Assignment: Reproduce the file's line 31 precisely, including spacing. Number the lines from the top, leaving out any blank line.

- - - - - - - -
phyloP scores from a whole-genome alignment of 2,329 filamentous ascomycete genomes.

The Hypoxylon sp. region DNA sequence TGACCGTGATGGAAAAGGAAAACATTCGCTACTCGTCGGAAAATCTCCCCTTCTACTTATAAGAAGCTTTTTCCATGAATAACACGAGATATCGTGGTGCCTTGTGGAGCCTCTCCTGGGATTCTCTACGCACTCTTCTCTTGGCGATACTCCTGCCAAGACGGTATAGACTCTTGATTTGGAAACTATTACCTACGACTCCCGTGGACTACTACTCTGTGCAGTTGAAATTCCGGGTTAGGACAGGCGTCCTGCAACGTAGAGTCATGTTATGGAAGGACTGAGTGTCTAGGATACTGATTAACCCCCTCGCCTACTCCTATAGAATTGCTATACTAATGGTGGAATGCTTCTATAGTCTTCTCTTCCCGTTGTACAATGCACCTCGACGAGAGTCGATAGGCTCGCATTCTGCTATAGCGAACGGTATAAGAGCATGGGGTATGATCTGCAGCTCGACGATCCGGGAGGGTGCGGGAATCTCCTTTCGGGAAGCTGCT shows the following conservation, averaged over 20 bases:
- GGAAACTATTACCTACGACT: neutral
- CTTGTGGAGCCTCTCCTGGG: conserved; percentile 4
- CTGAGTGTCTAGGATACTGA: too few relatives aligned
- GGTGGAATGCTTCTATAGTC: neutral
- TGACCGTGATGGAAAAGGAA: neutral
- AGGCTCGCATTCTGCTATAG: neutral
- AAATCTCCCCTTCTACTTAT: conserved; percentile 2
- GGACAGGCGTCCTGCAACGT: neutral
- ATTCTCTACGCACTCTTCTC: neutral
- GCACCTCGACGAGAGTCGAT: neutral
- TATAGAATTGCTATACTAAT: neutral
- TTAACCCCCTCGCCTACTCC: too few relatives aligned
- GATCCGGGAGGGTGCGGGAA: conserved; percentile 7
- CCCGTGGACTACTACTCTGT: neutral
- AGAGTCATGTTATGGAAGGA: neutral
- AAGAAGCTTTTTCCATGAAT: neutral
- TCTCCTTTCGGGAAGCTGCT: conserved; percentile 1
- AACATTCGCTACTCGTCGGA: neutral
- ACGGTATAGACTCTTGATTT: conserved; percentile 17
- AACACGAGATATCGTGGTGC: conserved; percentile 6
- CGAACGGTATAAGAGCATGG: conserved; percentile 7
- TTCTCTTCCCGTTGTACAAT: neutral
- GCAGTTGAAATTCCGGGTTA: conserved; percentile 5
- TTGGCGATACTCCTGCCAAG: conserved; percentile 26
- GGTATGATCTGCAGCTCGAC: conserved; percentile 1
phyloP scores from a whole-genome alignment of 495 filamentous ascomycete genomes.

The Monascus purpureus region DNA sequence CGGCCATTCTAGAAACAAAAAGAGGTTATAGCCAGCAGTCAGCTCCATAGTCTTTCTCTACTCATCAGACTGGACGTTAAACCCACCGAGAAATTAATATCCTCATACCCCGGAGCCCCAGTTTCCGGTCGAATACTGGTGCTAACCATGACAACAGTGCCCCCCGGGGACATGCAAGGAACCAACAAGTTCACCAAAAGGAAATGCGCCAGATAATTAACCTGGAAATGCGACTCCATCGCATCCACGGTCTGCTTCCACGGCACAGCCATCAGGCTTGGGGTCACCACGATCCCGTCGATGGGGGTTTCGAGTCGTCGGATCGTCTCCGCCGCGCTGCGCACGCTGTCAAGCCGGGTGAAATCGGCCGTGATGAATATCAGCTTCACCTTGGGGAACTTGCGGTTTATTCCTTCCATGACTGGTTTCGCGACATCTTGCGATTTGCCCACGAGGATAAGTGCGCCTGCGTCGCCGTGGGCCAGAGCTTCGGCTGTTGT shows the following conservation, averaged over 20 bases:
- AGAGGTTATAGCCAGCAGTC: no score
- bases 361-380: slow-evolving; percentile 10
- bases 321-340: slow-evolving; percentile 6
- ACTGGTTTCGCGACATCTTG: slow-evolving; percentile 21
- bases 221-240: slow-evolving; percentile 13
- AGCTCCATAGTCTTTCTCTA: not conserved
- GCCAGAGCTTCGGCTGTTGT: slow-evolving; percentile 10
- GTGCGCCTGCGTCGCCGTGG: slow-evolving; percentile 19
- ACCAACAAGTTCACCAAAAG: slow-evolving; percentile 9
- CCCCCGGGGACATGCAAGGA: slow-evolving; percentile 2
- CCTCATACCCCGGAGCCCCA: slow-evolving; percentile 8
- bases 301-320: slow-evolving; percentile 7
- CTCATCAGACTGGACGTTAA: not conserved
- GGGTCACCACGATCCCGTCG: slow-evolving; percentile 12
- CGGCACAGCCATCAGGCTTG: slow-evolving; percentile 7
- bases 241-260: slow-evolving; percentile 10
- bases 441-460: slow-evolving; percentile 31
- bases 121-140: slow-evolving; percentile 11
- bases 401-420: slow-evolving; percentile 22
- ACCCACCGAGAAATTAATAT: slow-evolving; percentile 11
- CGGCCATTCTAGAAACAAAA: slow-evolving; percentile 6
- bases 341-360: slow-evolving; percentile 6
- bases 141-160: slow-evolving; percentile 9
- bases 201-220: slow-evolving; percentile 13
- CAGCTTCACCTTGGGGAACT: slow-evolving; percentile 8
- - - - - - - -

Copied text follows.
- bases 361-380: slow-evolving; percentile 10